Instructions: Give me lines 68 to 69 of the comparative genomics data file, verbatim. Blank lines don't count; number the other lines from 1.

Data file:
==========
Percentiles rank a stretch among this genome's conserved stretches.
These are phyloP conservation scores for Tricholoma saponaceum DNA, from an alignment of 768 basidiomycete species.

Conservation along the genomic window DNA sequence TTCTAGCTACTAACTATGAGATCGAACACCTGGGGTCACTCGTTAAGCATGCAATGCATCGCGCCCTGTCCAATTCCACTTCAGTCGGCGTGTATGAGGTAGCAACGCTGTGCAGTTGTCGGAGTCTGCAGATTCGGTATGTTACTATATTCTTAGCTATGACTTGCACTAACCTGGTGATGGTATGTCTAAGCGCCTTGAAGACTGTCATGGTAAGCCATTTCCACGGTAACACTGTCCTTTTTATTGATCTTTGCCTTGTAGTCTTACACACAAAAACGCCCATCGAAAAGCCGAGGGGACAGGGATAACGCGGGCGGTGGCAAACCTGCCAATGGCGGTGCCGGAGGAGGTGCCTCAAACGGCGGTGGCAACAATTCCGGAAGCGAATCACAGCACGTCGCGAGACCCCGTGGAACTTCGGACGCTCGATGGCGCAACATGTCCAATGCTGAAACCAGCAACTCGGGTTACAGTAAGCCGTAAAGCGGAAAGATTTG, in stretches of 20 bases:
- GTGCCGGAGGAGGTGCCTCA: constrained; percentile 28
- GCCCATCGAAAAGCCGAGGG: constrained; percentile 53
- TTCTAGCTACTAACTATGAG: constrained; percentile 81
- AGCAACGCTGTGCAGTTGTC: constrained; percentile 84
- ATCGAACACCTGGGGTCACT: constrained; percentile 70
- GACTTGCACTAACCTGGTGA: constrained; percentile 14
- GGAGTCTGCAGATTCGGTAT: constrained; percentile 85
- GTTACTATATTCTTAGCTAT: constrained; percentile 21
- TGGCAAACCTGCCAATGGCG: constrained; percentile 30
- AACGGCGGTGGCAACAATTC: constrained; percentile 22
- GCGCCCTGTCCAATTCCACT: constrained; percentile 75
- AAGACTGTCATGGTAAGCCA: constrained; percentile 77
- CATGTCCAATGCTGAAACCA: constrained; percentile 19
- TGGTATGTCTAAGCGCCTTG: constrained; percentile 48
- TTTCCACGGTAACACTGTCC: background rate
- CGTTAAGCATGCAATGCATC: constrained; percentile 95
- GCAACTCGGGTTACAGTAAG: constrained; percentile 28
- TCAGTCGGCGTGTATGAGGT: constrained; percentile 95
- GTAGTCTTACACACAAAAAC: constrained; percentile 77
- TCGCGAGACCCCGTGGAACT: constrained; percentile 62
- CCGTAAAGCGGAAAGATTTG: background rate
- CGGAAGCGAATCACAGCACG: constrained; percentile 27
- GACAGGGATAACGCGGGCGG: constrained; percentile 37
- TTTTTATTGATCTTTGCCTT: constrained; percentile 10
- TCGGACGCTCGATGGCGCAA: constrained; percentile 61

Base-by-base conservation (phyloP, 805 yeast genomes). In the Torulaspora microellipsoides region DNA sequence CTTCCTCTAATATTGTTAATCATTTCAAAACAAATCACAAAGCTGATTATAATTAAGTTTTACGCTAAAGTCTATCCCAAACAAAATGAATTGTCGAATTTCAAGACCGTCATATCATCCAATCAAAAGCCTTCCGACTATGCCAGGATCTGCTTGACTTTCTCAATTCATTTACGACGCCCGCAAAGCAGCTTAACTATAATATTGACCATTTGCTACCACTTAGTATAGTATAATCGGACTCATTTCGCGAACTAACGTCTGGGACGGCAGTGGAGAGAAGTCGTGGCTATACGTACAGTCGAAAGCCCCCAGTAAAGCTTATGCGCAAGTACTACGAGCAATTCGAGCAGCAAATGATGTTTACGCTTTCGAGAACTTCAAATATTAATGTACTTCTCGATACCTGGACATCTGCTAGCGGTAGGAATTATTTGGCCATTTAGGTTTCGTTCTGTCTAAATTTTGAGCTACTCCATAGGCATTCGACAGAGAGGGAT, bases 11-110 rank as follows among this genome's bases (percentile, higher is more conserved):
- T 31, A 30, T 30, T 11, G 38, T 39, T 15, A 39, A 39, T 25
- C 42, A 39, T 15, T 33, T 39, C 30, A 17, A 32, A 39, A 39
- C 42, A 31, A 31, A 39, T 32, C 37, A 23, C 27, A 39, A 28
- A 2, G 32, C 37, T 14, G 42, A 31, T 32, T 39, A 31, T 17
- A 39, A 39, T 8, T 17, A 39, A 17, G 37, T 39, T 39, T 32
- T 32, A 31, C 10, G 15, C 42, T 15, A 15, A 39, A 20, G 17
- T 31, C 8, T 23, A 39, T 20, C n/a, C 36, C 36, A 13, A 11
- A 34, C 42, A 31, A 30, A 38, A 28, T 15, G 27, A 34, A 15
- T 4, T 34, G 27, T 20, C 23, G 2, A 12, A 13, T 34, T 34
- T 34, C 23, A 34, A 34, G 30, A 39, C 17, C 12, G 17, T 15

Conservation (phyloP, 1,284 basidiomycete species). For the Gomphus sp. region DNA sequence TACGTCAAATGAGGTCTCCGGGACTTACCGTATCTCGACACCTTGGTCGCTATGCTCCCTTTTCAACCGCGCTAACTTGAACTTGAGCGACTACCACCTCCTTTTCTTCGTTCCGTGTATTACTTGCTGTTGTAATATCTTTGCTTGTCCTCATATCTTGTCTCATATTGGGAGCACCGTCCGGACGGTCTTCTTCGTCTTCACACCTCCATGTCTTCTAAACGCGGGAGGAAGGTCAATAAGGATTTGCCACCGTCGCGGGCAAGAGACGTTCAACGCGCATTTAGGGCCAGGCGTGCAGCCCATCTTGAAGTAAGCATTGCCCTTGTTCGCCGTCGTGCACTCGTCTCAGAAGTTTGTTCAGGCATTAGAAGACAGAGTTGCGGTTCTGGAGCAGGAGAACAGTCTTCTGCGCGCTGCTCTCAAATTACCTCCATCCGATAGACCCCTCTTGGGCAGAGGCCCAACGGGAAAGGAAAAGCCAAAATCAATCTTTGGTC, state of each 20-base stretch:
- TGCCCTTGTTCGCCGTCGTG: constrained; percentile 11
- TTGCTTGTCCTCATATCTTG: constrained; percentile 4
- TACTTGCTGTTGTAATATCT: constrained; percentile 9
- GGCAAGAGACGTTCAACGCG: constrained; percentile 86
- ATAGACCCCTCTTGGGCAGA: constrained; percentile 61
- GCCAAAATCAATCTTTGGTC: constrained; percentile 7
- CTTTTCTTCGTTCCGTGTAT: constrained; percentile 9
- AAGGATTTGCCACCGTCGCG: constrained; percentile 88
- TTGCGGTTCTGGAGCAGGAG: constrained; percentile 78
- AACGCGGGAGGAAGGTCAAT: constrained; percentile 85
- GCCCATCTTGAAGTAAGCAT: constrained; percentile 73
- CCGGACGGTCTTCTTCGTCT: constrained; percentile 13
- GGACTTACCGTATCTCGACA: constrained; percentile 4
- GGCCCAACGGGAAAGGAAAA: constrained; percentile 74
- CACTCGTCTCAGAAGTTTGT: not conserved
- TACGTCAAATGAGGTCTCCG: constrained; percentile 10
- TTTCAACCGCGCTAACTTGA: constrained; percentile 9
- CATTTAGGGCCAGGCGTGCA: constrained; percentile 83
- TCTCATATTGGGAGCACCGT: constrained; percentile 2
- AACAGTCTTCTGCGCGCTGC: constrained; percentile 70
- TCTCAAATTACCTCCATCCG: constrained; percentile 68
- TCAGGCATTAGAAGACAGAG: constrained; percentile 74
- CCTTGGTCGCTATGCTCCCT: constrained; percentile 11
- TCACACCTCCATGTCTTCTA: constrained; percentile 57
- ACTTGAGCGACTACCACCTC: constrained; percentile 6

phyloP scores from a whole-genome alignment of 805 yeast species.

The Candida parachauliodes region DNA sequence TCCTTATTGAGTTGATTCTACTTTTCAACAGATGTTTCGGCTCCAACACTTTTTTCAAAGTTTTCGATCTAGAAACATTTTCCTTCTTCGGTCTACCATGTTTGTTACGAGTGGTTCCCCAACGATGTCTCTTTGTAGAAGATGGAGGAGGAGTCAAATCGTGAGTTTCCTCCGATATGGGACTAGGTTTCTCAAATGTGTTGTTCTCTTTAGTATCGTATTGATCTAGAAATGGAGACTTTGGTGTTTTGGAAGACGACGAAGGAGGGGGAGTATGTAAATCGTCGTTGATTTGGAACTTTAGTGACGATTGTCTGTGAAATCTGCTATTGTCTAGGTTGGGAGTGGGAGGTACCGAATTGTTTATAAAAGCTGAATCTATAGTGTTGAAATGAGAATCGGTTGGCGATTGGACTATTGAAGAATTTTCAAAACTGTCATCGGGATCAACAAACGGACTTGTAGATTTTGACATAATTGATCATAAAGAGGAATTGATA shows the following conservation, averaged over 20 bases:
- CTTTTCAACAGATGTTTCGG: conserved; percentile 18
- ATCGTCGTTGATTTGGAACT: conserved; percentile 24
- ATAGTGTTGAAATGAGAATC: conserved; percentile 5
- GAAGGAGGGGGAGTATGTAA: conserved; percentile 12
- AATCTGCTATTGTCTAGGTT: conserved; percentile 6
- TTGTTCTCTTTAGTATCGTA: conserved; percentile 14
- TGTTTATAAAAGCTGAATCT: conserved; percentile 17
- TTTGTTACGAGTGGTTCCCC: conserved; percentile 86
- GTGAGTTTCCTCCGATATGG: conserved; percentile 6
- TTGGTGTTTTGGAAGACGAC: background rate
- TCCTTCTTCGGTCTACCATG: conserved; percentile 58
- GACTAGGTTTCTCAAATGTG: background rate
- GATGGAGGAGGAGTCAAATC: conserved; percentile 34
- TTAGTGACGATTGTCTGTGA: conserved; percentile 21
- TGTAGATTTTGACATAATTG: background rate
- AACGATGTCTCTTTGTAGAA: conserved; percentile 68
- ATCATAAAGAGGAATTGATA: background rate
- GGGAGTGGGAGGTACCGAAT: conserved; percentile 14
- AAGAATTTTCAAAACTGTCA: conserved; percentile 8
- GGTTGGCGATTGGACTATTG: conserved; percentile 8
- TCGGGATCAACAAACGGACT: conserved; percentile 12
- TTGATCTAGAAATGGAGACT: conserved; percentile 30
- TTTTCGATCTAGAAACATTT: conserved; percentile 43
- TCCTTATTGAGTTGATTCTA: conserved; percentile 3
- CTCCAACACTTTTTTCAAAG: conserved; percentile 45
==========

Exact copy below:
- CTTTTCAACAGATGTTTCGG: conserved; percentile 18
- ATCGTCGTTGATTTGGAACT: conserved; percentile 24